Saturday, July 21, 2007

The End Of The Phenomenon

Today is officially a Harry Potter themed day. Deranged parents permit their offspring to don fancy dress and pretend to be some favorite character from the books penned by J.K. Rowling. Long lines snake through book shops, people sit up half the night reading, and some of the more savvy turn to the last chapter and settle things before bed.

Publishers watch the end of the line pick up copies of the seventh in a series and bid the readers a fond farewell. They didn't know this would happen when the first book was laid out on tables and shelves. They don't know why exactly this happened, that there would be such an enormous surge of buying and profits stretching lazily across the bottom line. The big houses wipe away collective tears of sorrow, knowing that because of all they do not know, they cannot easily replicate the success of Harry Potter.

Simple tales of good and evil, mixed in with highly imaginative characters and scenery....that's about all that it is. Well written, but not in some fancy, highly literate "I'm so smart and you're too dense to understand my prose' type of word-play.

Gamblers know the odds and play accordingly. Publishers, on the other hand, can't quite read the hand they've been dealt. As a business model, it's not the sort of thing you'd want to invest your pension in, but what a wretched world it would be if they ceased to exist.



You've summed it up very nicely, especially in regard to the publishing houses and their bureaucratic ignorance. It's always nice (if depressingly rare) to discover a well-written, interesting blog. Best of luck with the novel.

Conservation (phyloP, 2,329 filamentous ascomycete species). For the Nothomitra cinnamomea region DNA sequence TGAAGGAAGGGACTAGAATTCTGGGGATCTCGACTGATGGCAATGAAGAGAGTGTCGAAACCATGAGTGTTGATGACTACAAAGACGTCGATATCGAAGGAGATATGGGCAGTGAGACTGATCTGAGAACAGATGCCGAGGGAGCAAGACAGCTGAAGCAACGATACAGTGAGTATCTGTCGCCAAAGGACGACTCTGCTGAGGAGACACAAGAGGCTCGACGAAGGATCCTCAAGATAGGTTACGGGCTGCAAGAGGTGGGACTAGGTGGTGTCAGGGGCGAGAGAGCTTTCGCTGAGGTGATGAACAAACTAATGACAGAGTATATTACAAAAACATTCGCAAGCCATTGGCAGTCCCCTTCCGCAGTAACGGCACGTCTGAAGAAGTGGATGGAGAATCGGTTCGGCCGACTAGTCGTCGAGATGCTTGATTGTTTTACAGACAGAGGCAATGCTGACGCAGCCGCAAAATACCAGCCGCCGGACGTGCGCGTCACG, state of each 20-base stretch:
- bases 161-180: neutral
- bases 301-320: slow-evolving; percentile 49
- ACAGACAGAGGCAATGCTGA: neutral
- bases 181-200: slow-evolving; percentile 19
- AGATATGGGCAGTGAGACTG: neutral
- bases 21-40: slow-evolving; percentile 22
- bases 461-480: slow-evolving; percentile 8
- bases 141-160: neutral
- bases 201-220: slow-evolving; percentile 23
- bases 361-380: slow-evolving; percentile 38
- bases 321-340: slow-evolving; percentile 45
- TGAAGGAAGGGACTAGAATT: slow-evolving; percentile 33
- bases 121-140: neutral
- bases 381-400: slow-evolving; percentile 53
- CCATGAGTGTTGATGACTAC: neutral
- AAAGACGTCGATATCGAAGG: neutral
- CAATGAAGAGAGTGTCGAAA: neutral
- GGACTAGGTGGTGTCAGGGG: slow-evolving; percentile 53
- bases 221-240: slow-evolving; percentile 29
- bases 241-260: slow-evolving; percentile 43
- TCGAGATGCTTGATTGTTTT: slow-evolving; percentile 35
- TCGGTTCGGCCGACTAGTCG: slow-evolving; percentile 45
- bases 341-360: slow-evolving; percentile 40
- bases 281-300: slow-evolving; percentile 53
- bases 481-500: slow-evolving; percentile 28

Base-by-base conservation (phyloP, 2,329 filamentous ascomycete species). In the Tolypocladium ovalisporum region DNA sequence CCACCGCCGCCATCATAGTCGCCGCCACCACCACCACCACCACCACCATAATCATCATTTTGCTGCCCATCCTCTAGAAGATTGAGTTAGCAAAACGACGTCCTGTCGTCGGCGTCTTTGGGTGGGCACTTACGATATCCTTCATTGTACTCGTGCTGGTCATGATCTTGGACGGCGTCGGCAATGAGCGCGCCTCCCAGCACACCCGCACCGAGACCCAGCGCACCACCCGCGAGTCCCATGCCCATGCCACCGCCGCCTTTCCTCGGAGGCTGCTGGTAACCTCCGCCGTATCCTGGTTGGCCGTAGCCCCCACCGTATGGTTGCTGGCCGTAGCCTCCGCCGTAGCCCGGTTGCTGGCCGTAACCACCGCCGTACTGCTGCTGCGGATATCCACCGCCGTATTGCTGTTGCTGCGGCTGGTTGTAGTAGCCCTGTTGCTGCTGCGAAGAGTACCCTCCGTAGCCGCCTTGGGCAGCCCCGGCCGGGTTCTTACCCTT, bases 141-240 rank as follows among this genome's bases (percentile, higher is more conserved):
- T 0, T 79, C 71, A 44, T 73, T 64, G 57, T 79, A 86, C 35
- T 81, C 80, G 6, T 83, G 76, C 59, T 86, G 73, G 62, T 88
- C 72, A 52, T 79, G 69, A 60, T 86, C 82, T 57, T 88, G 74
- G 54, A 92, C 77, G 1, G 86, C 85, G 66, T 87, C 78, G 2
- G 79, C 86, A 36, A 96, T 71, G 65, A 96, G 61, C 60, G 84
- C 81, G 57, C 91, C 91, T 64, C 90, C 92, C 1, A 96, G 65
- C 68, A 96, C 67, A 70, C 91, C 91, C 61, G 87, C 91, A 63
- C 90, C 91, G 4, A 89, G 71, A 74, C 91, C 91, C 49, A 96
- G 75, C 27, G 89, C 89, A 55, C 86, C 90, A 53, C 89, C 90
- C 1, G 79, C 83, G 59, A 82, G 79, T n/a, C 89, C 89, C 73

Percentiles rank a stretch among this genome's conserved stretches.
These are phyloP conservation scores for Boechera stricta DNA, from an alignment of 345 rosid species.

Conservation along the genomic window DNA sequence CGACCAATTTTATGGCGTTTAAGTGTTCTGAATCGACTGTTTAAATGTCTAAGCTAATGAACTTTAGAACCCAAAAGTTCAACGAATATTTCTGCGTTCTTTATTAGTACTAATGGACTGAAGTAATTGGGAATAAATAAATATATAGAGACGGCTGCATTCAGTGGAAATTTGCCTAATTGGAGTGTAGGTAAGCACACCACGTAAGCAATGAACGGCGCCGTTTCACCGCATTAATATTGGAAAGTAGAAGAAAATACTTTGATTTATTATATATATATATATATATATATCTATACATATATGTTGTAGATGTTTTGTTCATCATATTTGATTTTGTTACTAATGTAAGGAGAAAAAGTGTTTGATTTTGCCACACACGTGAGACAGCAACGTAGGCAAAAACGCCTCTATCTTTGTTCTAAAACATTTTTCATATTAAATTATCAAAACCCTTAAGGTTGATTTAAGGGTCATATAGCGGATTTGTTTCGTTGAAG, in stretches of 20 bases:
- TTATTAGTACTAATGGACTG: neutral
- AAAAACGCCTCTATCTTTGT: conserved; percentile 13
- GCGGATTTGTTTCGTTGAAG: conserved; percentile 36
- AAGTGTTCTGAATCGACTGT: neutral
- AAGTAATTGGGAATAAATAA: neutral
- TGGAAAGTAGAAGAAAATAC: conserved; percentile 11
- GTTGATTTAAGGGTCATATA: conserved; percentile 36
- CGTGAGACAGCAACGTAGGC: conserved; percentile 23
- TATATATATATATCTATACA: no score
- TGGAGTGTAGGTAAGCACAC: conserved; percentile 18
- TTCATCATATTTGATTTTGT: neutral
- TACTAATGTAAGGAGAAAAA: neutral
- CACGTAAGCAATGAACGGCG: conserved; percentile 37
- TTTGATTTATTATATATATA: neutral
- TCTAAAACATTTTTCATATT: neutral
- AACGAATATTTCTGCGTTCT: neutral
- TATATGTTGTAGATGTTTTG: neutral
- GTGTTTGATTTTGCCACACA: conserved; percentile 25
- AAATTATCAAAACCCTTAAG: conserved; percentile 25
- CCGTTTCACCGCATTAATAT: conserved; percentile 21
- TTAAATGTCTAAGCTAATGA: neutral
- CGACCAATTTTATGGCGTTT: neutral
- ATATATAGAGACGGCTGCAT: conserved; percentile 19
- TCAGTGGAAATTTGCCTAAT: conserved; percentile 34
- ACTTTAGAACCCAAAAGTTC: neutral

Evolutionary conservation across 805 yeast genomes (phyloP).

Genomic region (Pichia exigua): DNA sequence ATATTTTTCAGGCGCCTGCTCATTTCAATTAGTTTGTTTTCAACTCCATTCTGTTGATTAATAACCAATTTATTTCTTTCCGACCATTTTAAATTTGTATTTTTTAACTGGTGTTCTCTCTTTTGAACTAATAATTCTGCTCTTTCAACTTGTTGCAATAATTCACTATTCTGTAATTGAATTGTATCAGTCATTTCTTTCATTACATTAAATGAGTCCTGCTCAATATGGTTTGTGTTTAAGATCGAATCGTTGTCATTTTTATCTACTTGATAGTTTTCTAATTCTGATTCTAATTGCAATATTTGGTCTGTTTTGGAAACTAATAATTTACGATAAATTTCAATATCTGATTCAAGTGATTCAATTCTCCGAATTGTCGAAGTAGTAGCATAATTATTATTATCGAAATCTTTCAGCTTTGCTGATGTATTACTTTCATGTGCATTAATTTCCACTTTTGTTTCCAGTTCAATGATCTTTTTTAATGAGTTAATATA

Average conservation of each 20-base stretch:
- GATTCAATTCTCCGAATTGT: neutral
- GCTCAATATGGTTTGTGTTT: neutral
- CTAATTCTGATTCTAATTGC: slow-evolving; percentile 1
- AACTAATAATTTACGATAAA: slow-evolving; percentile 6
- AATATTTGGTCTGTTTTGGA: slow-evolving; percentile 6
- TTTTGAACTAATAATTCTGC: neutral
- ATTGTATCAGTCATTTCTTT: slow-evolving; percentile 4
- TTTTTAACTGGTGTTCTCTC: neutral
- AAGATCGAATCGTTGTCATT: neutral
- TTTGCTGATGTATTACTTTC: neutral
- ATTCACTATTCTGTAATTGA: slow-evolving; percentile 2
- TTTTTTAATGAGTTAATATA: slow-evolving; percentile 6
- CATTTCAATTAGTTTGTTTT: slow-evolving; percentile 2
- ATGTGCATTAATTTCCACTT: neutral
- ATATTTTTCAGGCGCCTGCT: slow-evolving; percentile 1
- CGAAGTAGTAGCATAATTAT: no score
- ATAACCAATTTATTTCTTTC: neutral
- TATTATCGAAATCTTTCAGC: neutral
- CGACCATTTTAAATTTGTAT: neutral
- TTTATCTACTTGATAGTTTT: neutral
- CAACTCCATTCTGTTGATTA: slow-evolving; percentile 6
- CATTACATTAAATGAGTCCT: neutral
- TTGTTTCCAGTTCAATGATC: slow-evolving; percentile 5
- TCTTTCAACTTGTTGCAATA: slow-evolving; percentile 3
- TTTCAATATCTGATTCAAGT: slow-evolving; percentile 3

O hAnnrachainn said...

Thanks for the support. I'm working on a sixth manuscript right now, while shopping two others, and I've given up on selling the ones I've posted on the blog.

Do you think the publishing houses will actually try to use focus groups like other corporations, or are they entirely too fossilized to change?


I think the publishing houses, much like the music industry, are largely in denial and clinging desperately to a dying business structure. The ship is slowly sinking, but they don't want to deal with it until the water is going up their noses.

Heavy-handed metaphors aside, focus groups are an excellent idea and I wish they'd take that advice. You'd think sheer greed would be enough incentive for publishers to listen to the readers.

My, that reads bitterly, doesn't it? Hmmm....

O hAnnrachainn said...

Sweeter words were never spoken -- I don't see bitterness. Just a bit of harsh reality.

Do you think it would help any if the executives or the acquisition department got out of New York City to see what the rest of the world is interested in?


Sorry about the slow response; I've been visiting family for a couple of days.

Getting the execs out of NY is an hilarious idea. I'd love to have one of them in servitude to me for a month. I'd make him sleep on the floor of my shabby apartment, accompany me to my mind-numbing job, help me mow the yard and scrub my bathroom. And I would delight in telling him that the nearest Starbucks is over fifty miles away. Horror, to be sure.

After the first day, when he started begging me to set him free, I would inform him that his request must be submitted, double-spaced, in Egyptian heiroglyphics, printed on freshly-skinned buffalo hide, and delivered to me on a fuchsia silk pillow, decorated with marshmallows roasted over an open fire.

Of course, after he did all this, I would throw his request in a corner and ignore it for the entire month.

Finally, with one day to go in his servitude, I would grab his frayed lapels and say, "WRITERS ARE PEOPLE. GO HOME AND DO GOOD THINGS."

I might be joking about all that.

O hAnnrachainn said...

Of course you are...only joking.

I'm not so sure that a publishing executive could survive outside of its natural habitat. Likely to curl up and die, or flop around a bit before expiring for want of Manhattan.